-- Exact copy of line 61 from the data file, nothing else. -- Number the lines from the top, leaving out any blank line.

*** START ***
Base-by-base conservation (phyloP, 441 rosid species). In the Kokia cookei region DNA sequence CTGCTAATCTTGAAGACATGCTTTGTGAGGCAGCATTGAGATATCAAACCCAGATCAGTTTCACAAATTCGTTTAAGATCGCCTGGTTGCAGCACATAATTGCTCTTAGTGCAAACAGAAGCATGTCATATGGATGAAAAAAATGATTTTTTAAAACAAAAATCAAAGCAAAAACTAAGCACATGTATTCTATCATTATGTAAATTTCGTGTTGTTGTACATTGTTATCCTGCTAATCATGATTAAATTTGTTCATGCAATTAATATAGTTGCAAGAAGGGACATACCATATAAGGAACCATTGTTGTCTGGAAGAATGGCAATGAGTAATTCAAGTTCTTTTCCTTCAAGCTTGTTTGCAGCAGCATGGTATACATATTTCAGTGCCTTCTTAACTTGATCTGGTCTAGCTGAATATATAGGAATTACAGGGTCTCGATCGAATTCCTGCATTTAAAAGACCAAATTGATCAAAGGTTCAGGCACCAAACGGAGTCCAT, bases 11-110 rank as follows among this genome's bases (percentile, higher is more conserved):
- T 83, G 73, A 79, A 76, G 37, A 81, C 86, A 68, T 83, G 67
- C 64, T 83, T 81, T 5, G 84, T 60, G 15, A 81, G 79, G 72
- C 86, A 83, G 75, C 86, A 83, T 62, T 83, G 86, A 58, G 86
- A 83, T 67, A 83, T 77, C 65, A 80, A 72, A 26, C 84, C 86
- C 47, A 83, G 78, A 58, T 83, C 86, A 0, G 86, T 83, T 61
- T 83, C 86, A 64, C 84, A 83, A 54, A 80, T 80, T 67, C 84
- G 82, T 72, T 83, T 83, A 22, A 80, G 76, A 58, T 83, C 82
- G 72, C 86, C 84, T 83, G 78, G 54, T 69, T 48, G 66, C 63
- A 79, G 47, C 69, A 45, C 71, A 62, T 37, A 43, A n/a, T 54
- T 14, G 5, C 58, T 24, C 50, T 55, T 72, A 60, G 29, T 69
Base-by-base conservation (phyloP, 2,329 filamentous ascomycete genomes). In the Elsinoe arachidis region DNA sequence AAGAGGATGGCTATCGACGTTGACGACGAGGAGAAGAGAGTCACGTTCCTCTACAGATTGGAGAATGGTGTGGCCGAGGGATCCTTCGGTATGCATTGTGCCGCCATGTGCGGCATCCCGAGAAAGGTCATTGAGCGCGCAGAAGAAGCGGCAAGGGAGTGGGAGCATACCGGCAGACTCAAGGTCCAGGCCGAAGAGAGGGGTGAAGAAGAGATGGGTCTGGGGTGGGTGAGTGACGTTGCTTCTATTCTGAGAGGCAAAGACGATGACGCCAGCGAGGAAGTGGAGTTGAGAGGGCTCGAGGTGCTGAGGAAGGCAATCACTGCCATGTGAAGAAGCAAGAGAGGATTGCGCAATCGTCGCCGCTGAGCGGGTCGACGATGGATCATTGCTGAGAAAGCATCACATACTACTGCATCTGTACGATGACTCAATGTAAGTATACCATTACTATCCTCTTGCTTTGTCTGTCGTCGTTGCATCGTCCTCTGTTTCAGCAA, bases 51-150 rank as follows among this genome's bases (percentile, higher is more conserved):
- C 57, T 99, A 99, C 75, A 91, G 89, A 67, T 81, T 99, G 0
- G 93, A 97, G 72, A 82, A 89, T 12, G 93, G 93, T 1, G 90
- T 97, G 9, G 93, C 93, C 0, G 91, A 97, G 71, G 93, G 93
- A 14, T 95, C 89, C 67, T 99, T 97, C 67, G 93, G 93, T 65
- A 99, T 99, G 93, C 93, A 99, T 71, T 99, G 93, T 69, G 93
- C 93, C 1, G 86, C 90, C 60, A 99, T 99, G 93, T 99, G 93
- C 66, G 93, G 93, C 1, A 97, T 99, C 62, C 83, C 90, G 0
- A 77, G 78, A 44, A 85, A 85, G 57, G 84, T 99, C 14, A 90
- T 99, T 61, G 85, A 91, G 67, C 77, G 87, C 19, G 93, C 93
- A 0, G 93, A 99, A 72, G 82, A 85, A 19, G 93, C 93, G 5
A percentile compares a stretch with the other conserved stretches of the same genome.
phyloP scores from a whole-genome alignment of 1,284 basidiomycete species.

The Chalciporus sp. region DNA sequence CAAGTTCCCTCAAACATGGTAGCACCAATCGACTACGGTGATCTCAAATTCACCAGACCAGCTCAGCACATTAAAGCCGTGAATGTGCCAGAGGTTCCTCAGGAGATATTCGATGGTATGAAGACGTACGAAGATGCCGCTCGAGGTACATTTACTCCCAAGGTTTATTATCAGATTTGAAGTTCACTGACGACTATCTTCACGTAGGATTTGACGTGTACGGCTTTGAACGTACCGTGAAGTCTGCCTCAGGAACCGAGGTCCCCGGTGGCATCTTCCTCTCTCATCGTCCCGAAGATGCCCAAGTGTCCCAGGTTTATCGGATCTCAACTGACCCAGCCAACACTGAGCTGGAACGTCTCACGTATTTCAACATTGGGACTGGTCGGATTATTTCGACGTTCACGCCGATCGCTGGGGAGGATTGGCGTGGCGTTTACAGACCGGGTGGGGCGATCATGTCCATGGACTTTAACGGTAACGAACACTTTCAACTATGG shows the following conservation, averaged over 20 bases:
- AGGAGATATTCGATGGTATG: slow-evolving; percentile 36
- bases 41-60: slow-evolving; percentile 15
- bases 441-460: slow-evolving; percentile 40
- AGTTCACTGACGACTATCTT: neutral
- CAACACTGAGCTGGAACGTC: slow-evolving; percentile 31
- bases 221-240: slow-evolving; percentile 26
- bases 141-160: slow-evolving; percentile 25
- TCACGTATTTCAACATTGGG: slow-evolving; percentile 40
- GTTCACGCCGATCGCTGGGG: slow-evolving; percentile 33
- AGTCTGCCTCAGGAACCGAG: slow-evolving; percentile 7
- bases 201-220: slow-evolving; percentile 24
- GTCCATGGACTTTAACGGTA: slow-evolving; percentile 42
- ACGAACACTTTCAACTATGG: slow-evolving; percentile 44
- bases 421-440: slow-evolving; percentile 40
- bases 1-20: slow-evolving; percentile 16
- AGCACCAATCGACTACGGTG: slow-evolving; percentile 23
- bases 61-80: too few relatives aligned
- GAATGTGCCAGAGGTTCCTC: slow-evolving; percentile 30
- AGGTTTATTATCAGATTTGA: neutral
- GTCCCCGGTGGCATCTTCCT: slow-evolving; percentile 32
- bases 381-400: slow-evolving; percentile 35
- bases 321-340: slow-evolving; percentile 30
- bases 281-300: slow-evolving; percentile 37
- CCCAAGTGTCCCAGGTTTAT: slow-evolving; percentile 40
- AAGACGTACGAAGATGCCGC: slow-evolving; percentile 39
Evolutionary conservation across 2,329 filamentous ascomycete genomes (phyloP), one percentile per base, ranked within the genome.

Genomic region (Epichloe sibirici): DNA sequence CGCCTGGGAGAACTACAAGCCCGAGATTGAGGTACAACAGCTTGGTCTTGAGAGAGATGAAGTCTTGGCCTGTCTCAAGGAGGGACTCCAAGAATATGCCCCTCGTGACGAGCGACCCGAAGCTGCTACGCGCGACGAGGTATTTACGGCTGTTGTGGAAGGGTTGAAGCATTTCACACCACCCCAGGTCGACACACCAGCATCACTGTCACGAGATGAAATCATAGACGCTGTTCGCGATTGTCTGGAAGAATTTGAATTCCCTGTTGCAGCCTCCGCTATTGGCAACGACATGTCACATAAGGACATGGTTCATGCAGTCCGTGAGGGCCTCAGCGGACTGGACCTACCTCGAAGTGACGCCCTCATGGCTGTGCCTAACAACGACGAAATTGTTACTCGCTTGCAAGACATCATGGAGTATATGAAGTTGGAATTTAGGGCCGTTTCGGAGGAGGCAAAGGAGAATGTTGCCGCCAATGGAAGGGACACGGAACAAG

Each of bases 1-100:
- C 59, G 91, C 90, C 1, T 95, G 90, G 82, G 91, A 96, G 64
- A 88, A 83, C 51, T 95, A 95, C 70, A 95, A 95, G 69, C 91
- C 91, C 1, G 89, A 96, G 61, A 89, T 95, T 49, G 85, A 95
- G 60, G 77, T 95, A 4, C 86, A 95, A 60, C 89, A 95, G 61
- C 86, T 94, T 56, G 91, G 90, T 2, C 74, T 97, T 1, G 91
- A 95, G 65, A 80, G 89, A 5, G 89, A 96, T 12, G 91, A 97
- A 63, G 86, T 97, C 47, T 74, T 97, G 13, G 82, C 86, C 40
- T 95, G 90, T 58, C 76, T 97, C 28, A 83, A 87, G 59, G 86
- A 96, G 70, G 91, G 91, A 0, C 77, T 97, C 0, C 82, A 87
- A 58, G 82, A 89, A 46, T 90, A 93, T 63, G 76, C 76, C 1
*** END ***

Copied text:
- T 95, G 90, T 58, C 76, T 97, C 28, A 83, A 87, G 59, G 86